We set off down Telford’s Mainline (yet again) – this time we eschewed the lure of the loops and stayed on the canal equivalent of the M1. It was thrilling – the canal is straight, wide and deep – it cuts though all obstructions with a dogged determination – this canal means business – literally! I can only imagine what it must have been like for the first working boats to go down there. No more meandering round and queuing at every factory branch – it must have been revolutionary. Doing our cruise backward meant we got to see a stretch of the mainline that we’d previously missed – we enjoyed spotting the landmarks on the ‘old’ mainline that we passed through a few weeks ago. Of course, they were all 20 feet above us now and all the more spectacular for that. We particularly enjoyed the transport ‘layer cake’ again – above out heads this time – the aqueduct carrying the ‘old’ mainline, the railway above and topped off with a thick frosting of M5 with its pillars sticking into the canal like the end of some monstrous birthday candle!

All along the BCN we’ve been impressed by the grace and beauty of the original cast iron bridges – now lovingly painted and a real reminder of the canal’s origins. We’ve also been awed by the scope and vision of the engineering. The people who built these canals must have had an energy and drive that I can scarcely grasp. There are prettier waterways, but to understand what the canals were actually FOR then you can’t beat the BCN.

Attractive modern canalside industry

Attractive modern canalside industry

After all the marvels of the mainline we wondered what awaited us as we took the turn at Pudding Green Junction and started our cruise down the Wednesbury Old Canal. It started well, there was a group of very young fishermen at the junction – they were very affable – that lifted our spirits. It also cheered us to see that the towpath is being improved – this is a great way to restore the waterways – the most vibrant canals that we’ve seen have a flourishing life on and off the water.

Humans and dogs enjoyed the Ryders Green flight. It was good to have the stimulation of a few locks after the unremitting force of the mainline. These locks were well-maintained with smooth mechanisms and balanced gates. There are no roads around after the first lock so Lou and Blue were thoroughly stimulated running up and down the flight. What struck us as we went down was the care that the modern developers had taken to make their buildings attractive from the waterways – it made us feel valued. We felt even more welcome when we reached the next road bridge – we had a crowd of smiling spectators and a trio of young lads came to watch us locking down and to quiz Richard about the minutiae of lock operation.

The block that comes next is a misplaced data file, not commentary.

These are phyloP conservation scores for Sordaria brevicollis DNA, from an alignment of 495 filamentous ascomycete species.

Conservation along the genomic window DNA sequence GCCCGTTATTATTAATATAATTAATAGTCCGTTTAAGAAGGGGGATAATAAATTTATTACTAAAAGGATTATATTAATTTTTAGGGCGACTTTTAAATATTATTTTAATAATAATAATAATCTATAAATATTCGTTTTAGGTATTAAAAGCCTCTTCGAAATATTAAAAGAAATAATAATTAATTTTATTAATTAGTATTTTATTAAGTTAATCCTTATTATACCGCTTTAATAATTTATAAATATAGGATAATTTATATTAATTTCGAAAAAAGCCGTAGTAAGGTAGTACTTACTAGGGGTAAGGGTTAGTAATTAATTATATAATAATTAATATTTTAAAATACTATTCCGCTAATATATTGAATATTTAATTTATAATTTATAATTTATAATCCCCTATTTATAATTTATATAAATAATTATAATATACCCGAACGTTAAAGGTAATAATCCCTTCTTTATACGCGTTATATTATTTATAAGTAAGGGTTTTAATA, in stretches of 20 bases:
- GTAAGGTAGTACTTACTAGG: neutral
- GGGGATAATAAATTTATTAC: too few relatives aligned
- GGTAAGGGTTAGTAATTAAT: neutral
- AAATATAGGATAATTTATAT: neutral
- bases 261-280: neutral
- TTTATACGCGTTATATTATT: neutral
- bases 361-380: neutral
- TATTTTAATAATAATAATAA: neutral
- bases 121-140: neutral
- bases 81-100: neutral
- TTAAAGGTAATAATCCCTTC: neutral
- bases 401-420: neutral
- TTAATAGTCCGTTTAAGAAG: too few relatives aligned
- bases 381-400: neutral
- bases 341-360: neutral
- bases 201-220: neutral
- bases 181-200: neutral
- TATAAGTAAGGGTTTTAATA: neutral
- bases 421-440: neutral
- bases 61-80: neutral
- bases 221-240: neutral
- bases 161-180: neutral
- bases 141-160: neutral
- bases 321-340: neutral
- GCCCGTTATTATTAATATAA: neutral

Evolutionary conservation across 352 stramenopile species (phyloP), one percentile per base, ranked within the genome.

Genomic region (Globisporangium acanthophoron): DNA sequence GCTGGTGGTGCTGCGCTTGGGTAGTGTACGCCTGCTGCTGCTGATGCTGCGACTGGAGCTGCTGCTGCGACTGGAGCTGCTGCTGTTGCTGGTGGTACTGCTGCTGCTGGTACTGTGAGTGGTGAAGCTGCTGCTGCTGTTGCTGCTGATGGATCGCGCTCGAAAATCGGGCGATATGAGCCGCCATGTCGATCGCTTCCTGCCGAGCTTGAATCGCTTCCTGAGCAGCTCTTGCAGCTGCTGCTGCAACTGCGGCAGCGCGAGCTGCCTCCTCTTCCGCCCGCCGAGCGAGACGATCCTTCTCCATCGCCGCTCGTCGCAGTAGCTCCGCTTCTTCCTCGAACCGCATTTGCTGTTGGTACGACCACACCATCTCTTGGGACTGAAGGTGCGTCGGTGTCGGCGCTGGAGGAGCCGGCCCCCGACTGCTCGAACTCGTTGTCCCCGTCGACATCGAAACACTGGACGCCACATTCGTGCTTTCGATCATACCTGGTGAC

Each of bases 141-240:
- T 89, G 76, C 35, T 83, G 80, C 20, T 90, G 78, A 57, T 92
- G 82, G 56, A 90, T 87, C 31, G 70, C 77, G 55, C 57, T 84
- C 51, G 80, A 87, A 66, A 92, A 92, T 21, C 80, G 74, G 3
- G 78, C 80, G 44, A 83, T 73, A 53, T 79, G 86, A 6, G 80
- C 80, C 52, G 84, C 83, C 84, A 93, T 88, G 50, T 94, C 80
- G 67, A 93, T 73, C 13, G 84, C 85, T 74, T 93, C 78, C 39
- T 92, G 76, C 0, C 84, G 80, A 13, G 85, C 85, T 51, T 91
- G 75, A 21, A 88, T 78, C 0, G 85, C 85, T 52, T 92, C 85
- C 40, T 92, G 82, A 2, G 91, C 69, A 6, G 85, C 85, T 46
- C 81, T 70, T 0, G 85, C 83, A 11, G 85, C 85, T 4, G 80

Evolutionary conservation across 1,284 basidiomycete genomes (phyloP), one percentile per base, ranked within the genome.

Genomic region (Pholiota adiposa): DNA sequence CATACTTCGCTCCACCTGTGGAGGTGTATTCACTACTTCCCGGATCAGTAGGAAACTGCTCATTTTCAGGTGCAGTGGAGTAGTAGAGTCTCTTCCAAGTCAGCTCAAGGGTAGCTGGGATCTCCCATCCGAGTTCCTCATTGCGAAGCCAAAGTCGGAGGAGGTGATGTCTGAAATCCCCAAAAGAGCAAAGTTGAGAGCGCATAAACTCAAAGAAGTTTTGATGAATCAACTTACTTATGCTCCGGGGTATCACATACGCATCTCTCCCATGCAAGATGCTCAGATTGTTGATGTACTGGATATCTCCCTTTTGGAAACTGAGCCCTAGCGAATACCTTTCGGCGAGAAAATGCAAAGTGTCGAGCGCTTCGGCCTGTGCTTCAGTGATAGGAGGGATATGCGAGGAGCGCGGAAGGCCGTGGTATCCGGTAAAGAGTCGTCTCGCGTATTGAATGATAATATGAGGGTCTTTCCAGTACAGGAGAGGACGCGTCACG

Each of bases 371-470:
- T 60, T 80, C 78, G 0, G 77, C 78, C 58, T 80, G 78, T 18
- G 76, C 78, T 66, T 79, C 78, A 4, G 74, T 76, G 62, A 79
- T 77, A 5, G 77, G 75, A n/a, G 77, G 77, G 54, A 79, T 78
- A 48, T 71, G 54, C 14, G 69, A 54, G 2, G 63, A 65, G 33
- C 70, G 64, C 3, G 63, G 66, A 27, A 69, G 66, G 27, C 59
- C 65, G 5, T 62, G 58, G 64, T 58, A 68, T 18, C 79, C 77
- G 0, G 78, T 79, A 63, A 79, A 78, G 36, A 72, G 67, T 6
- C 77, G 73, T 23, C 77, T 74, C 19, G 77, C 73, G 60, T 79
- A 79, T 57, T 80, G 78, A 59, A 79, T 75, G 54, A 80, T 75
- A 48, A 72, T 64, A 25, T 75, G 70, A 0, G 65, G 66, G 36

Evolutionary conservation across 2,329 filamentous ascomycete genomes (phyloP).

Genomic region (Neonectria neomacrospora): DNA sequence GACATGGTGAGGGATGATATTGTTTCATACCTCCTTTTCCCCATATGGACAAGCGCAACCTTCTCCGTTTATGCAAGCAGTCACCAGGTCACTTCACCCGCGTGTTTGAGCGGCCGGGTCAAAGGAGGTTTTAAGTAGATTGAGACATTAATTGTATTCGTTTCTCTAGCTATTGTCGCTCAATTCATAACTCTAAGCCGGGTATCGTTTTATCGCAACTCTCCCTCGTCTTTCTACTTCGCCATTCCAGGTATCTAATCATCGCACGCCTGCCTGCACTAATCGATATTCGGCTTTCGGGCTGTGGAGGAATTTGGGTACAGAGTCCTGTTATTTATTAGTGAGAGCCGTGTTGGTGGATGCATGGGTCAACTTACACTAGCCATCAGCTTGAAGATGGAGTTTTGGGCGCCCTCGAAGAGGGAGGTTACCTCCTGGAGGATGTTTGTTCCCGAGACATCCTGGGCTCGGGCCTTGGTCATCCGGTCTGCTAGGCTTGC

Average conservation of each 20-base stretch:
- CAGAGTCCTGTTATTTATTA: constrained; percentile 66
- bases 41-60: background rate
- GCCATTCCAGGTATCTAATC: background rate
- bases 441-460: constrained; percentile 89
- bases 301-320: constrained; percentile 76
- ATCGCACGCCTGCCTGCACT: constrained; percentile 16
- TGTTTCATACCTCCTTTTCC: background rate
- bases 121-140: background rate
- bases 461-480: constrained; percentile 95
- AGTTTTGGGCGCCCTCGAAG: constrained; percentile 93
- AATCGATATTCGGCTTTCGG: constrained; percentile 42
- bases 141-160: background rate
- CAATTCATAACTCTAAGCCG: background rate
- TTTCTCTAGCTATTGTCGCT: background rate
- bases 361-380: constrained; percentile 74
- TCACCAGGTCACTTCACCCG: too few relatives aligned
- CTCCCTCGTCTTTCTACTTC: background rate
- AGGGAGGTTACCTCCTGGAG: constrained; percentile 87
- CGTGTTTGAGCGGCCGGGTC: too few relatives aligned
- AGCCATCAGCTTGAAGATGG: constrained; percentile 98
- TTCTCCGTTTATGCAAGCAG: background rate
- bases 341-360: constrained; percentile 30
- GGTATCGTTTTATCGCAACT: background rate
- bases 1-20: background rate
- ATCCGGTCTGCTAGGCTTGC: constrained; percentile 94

The natives are friendly!

The natives are friendly!

Note: There’s a HUGE Asda within easy walking distance of Lock 7 of the Ryder’s Green flight.

We loved this stretch of this canal – it had it all really, including a hunting kestrel being mobbed by black-headed gulls – maybe this is the true meaning of the urban jungle! We were very tempted to carry on this branch – it looked green and inviting ahead, but we’d already messed with our schedule so much that we decided to leave that adventure for another day.

We’d had a great morning’s cruising so were looking forward to the Tame Valley Canal – the write-up in Nicholson’s suggested that we were in for something special. I’ve mentioned before that the BCN is a canal of the mind – the canal is what it is, but it’s our attitude that shapes our perceptions of it. The stretch of canal from the Tame Valley Junction (Ocker Hill) to Rushall Junction messed with my head. I took an instant dislike to it for no logical reason. It is straight, lock-free and largely deserted. We asked some fishermen ‘how many boats come this way?’ – ‘you’re the first today’ was the reply. We could have been the first ever by the looks of disbelief on the faces of the odd passerby or the enthusiastic waving from windows in the new developments as we cruised past .

The open vistas of the Tame Valley Canal

The open vistas of the Tame Valley Canal

Despite the lack of people, the towpaths were in good repair with seas of soft pink grass sighing alongside. In my mind, though, they were sighing “go away, leave us in peace, you’re not welcome here, leave us alone” – as if the whole canal wanted nothing more than to die quietly, unregarded. I know, what a flight of fancy, I guess it was just that sort of afternoon! We had our only bother of the day along this stretch – a malicious bit of verbal abuse (and ONLY verbal) from a group fishermen – they were aged 8 – 10 years! I was annoyed with myself for being put off a canal by some cheeky kids!

Note: There’s a self-operated pump out machine at Ocker Hill.

In all fairness, this canal has plenty of interest. This would be great place for dog-walking as there are few roads around and the towpath is wide and rural. There are some great old factory buildings and there’s lots of plant life for the botanically inclined. Despite the fall down to this level, this stretch is incredibly high. The canal towers over the surrounding landscape and soars over roads and rivers. I’ve never been over more aqueducts.

A soaring aqueduct on the Tame Valley Canal

A soaring aqueduct on the Tame Valley Canal